Things happen. That’s the PG way of saying it anyway.
On Thursday afternoon, coming down to the final four dramatic holes of the West Virginia Open, I had a health scare in my family and had to rush home.
It was unfortunate, but, thankfully, everything is OK now.
At that moment, the tournament was about the last thing on my mind. Yet since, as everything has calmed on the personal front, I’ve had the opportunity to reflect. And what an odd, fun three-day trip around the Cobb Course at the Resort at Glade Springs the 87th West Virginia Open really was.
The Open was a tournament of swatted locusts, shanked shots and furious rallies that came up a few holes and a few strokes short. And that goes without mentioning the torrential rains of the first day that led to three lengthy delays during the afternoon wave.
Favorites floundered, dark horses stepped into the spotlight and, by the end, we had a tournament explained more accurately by a number than by a word — 2020.
But as much as I’ll remember the 87th edition for its oddities, I’ll also remember it as the return of drama, something the tournament had been missing in recent years. Not since Christian Brand defeated David Bradshaw in a playoff in 2015 had the Open been close with Bradshaw claiming victory in each of the four tournaments thereafter.
Even then, however, the tournament was a shootout between two players. As the back half of the field made the turn on Thursday, there were still around 20 players within five shots of the lead.
That included Brand and Bradshaw, who each made their runs at leaders Thadd Obecny and eventual winner Kenny Hess. Brand, a two-time winner, crept within a single shot of the lead with a birdie on No. 13, but bogeys on 15 and 16 ended his comeback attempt. Bradshaw shot a 5-under 67, but it wasn’t enough to overcome two uncharacteristic rounds over par to start the tournament.
For many, it was a tournament of what-ifs and what-happeneds? Consider that in the first two days of play, only 10 rounds in the red were recorded. But on Thursday, in the third and final round, 16 players shot under par.
The undoing of several favorites could fairly easily be pinpointed. For Brand, it was a quintuple-bogey 9 on the par-4 fourth hole during his second round. Will Evans — who shot the low round of the day on Thursday with a 7-under 65 to finish solo third at 2-under for the tournament — was 6-over on his first six holes of round one. Sam O’Dell was forced to play 13 holes without a putter after his broke during the second round. He shot 5-over 77 that day with matching 1-under 71s on Tuesday and Thursday.
And then there was Bradshaw, who played with a torn ACL and MCL and will undergo surgery in July. For much of his back nine on Tuesday and his second round on Wednesday, the course was cart-path only, meaning he would take a significant number of extra steps walking back and forth to and from his ball. Bradshaw consistently denied that the injury had any effect on his game, but, at least during the first two days, something was certainly amiss for the 11-time champion.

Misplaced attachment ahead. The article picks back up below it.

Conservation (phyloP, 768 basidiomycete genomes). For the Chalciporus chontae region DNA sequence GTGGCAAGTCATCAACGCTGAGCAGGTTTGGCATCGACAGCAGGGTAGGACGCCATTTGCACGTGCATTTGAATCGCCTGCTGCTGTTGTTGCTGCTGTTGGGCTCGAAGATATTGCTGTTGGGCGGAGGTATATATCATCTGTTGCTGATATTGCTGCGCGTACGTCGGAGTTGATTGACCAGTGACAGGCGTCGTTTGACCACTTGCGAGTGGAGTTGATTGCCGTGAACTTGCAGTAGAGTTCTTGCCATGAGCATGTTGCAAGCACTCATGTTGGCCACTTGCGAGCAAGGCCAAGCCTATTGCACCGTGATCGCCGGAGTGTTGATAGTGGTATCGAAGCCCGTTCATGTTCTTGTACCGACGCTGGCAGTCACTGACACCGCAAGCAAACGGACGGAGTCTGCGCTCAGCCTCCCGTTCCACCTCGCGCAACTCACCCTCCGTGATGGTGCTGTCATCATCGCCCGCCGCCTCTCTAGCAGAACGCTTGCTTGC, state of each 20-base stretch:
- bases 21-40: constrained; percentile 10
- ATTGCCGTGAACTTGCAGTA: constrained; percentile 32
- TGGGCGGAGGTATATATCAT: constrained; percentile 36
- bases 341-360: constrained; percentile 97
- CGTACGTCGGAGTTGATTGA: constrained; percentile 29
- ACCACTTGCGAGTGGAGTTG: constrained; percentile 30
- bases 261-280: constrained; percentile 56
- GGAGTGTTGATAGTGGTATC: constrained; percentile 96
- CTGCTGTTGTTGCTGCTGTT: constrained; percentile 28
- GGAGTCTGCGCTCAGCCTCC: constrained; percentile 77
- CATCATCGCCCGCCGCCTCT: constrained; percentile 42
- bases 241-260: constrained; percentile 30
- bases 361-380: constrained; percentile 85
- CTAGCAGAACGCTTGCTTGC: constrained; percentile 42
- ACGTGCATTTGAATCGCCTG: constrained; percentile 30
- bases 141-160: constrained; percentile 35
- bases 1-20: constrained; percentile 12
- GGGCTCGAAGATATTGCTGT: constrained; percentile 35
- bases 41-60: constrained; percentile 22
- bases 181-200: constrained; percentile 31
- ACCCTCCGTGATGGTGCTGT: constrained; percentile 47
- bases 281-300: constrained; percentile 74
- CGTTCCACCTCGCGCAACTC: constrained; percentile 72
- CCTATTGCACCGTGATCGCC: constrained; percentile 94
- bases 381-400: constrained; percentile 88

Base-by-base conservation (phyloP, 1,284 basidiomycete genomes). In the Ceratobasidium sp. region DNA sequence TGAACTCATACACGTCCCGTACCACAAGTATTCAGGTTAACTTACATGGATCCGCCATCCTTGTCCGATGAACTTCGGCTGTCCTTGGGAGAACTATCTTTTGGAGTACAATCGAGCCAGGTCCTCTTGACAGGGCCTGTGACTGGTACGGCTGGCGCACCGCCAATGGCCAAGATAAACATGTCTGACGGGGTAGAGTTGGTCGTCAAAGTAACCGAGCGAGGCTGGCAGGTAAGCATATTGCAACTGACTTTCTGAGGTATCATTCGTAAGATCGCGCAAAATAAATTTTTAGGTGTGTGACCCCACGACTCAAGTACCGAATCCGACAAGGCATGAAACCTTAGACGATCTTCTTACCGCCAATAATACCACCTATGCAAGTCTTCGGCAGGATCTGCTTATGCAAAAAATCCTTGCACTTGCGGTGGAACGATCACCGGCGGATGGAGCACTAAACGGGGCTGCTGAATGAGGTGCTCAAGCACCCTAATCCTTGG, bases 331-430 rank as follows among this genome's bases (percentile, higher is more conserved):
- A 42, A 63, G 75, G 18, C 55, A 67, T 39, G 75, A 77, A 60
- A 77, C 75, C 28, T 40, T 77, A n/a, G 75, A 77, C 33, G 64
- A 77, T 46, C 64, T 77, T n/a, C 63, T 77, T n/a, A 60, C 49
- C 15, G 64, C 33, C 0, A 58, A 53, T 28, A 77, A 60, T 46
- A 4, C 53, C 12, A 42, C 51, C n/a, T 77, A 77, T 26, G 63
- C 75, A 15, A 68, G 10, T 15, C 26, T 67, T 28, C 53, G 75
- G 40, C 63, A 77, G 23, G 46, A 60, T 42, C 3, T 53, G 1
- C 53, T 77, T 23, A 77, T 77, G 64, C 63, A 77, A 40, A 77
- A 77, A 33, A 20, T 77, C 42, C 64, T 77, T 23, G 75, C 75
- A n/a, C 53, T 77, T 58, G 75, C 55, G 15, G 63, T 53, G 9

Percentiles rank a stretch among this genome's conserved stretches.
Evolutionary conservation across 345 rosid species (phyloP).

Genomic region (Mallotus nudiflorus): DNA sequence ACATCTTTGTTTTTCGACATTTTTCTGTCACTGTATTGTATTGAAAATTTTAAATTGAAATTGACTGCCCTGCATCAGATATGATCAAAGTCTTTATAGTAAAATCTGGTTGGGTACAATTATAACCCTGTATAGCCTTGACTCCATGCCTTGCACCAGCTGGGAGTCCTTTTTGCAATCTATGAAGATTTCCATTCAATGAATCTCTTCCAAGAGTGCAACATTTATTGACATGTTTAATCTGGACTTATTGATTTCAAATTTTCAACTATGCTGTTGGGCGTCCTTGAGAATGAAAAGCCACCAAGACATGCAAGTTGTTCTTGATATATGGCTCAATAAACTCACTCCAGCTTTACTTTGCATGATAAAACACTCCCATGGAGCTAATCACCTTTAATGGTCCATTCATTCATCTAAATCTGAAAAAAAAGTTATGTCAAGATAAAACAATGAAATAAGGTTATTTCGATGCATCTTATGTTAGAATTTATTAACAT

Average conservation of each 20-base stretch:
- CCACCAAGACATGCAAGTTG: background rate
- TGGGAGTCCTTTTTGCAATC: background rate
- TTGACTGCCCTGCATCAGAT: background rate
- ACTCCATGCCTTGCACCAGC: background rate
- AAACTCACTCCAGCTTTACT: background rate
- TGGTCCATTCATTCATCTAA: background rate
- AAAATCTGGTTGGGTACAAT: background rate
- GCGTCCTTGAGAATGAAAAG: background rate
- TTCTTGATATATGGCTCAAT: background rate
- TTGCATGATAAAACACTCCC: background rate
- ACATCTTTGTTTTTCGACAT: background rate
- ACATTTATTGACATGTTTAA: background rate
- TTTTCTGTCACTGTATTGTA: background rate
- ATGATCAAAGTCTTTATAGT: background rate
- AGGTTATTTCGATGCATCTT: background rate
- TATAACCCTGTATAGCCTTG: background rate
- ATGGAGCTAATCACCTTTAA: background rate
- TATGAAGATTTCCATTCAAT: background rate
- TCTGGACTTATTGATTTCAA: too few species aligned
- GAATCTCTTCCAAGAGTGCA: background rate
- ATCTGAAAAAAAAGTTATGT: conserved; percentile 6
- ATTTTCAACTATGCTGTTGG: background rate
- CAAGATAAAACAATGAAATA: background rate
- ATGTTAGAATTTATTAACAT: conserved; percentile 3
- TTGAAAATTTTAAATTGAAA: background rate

Hess had a major mistake his own, a triple-bogey 8 on the par-5 fifth hole during the second round, eventually leading to a round of 3-over 75 and that put him three shots behind leader Obecny entering the final day. To Hess’ credit, he found a way to overcome on day three, firing a 6-under 66 on the third day and using a birdie on the 54th and final hole to nip Obecny by a single shot.
There was certainly plenty to celebrate with Hess, who was playing in his 15th West Virginia Open and 10th as a professional. A birdie for Obecny on 14 put Hess behind by a shot after the two were tied at 3-under through 13. Then, Hess likely hit the shot of the tournament, firing an approach that back spun to an inch of the hole on 15. It led to birdie with Obecny parring and it was an answer Hess had to have at the moment.
While I’m certainly happy for Hess, who did everything he needed to — including birdieing the final hole to win the tournament — I’m proud of Obecny as well. I’ve covered Obecny since his high school career at Wheeling Park and now, a 24-year-old professional and graduate of Coastal Carolina University, his maturity, growth and consistency are evident.
A combined 26 rounds under par were recorded over three days, and Obecny was the only player with three of them.
Though he’d played in a final group at the Open just two years prior, it was alongside Bradshaw, who had a significant lead. But heading into Thursday with a three-shot lead, the pressure was squarely on Obecny, who admitted on Wednesday that he played the beginning of his second round a bit nervously.
His game plan on Thursday was rock solid, full of irons and layups, fairways and greens, making Hess or someone else come and get him. In the end, Hess was able to do just that, but it took a round of 6-under to get there.
I’m not sure Obecny would have hit those same shots and shown the same levelheadedness just a couple of years ago. I can say with relative certainty, Obecny will get his, sooner than later.
And aside from all of that, selfishly, it felt pretty darn nice to cover sports again. Last week marked the first time I had covered a sporting event since the girls state basketball tournament was halted in early March. And there are very few events on the calendar I enjoy covering more than the West Virginia Open and the West Virginia Amateur golf tournaments.
It reminded me just how much I love my work, just before I was reminded how much I love the people at home.